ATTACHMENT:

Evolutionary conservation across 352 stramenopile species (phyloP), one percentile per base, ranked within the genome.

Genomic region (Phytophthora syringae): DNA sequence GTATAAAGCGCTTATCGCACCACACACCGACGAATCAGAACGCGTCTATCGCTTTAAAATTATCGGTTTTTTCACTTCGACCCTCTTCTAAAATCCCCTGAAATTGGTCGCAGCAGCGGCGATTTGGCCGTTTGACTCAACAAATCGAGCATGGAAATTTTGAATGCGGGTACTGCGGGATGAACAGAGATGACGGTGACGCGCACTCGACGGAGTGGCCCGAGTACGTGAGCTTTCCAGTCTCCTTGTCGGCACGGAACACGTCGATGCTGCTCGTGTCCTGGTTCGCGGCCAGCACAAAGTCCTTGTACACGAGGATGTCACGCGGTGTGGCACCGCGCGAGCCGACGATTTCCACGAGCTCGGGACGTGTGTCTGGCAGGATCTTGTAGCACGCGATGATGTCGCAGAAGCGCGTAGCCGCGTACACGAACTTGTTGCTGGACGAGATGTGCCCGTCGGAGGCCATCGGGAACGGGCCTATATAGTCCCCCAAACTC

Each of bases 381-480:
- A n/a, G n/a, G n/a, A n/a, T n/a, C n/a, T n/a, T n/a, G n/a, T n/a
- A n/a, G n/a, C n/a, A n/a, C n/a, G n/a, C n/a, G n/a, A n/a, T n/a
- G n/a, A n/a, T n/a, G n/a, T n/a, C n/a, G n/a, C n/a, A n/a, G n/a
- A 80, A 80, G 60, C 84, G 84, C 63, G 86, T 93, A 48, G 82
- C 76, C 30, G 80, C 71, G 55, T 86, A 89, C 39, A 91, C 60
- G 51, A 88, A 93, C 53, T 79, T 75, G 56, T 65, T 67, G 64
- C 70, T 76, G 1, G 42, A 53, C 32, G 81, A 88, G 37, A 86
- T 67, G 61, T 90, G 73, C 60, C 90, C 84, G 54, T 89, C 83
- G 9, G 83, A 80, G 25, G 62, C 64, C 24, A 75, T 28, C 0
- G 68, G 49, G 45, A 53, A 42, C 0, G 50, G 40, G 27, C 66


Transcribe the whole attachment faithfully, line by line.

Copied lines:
Evolutionary conservation across 352 stramenopile species (phyloP), one percentile per base, ranked within the genome.

Genomic region (Phytophthora syringae): DNA sequence GTATAAAGCGCTTATCGCACCACACACCGACGAATCAGAACGCGTCTATCGCTTTAAAATTATCGGTTTTTTCACTTCGACCCTCTTCTAAAATCCCCTGAAATTGGTCGCAGCAGCGGCGATTTGGCCGTTTGACTCAACAAATCGAGCATGGAAATTTTGAATGCGGGTACTGCGGGATGAACAGAGATGACGGTGACGCGCACTCGACGGAGTGGCCCGAGTACGTGAGCTTTCCAGTCTCCTTGTCGGCACGGAACACGTCGATGCTGCTCGTGTCCTGGTTCGCGGCCAGCACAAAGTCCTTGTACACGAGGATGTCACGCGGTGTGGCACCGCGCGAGCCGACGATTTCCACGAGCTCGGGACGTGTGTCTGGCAGGATCTTGTAGCACGCGATGATGTCGCAGAAGCGCGTAGCCGCGTACACGAACTTGTTGCTGGACGAGATGTGCCCGTCGGAGGCCATCGGGAACGGGCCTATATAGTCCCCCAAACTC

Each of bases 381-480:
- A n/a, G n/a, G n/a, A n/a, T n/a, C n/a, T n/a, T n/a, G n/a, T n/a
- A n/a, G n/a, C n/a, A n/a, C n/a, G n/a, C n/a, G n/a, A n/a, T n/a
- G n/a, A n/a, T n/a, G n/a, T n/a, C n/a, G n/a, C n/a, A n/a, G n/a
- A 80, A 80, G 60, C 84, G 84, C 63, G 86, T 93, A 48, G 82
- C 76, C 30, G 80, C 71, G 55, T 86, A 89, C 39, A 91, C 60
- G 51, A 88, A 93, C 53, T 79, T 75, G 56, T 65, T 67, G 64
- C 70, T 76, G 1, G 42, A 53, C 32, G 81, A 88, G 37, A 86
- T 67, G 61, T 90, G 73, C 60, C 90, C 84, G 54, T 89, C 83
- G 9, G 83, A 80, G 25, G 62, C 64, C 24, A 75, T 28, C 0
- G 68, G 49, G 45, A 53, A 42, C 0, G 50, G 40, G 27, C 66